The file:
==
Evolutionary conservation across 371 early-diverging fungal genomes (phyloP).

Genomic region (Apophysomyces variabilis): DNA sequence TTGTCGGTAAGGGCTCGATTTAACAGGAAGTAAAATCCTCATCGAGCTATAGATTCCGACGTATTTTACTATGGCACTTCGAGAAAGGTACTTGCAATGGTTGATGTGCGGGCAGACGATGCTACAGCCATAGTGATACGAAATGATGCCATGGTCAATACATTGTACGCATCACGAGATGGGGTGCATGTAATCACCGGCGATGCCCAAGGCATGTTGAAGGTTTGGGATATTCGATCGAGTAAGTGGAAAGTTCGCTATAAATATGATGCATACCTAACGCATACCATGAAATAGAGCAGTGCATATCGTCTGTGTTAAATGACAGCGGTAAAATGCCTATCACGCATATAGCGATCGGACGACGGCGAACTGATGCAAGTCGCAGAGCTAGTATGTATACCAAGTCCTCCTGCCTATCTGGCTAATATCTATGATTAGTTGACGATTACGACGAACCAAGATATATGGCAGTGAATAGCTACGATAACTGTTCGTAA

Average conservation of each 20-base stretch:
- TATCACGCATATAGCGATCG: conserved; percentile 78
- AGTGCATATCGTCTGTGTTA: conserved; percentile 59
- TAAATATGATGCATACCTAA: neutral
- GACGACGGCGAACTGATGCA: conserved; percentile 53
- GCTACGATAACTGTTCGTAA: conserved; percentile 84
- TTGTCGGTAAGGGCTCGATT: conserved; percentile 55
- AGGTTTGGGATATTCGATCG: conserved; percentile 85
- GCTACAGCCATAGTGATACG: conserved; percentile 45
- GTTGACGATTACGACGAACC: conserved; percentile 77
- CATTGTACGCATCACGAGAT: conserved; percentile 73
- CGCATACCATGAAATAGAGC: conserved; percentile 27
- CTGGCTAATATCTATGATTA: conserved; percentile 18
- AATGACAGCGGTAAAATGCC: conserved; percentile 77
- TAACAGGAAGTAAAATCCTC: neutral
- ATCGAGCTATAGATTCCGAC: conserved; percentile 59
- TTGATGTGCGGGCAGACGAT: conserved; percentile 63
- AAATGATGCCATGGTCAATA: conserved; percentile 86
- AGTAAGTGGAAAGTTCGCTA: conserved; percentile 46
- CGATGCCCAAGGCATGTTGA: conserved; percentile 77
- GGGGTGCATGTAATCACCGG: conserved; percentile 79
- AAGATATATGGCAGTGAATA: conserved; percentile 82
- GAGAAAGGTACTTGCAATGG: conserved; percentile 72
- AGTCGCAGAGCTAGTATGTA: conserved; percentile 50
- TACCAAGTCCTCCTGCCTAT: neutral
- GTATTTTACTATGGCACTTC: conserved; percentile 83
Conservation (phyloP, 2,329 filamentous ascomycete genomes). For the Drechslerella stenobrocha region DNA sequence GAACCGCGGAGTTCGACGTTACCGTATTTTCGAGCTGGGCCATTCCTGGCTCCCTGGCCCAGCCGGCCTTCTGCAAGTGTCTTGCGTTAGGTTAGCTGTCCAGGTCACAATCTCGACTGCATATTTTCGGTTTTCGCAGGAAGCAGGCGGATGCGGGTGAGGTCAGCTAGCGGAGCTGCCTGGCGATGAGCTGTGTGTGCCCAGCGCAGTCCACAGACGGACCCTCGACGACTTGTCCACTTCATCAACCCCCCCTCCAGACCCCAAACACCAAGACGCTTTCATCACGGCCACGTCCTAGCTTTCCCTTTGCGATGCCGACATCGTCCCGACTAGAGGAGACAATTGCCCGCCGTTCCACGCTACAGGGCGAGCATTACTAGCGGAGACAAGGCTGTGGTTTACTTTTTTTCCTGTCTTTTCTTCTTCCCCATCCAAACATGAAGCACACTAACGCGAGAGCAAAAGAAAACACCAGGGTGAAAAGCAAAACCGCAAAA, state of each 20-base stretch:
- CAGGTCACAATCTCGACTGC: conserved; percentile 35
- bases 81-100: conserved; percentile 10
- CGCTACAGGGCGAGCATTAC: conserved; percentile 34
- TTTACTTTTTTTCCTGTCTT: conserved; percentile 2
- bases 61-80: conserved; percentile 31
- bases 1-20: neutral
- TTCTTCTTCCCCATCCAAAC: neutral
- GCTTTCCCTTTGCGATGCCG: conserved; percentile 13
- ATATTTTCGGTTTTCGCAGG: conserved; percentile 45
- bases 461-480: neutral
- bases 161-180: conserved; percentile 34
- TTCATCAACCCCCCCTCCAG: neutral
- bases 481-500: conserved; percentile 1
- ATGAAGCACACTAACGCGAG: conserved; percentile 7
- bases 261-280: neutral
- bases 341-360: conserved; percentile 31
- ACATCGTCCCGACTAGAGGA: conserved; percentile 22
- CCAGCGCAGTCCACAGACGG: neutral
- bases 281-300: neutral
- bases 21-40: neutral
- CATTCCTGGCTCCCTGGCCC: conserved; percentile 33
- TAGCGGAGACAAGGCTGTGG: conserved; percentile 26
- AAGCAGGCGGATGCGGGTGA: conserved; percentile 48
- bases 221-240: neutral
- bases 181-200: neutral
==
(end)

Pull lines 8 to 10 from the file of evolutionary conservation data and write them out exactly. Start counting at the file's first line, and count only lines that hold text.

- GCTACGATAACTGTTCGTAA: conserved; percentile 84
- TTGTCGGTAAGGGCTCGATT: conserved; percentile 55
- AGGTTTGGGATATTCGATCG: conserved; percentile 85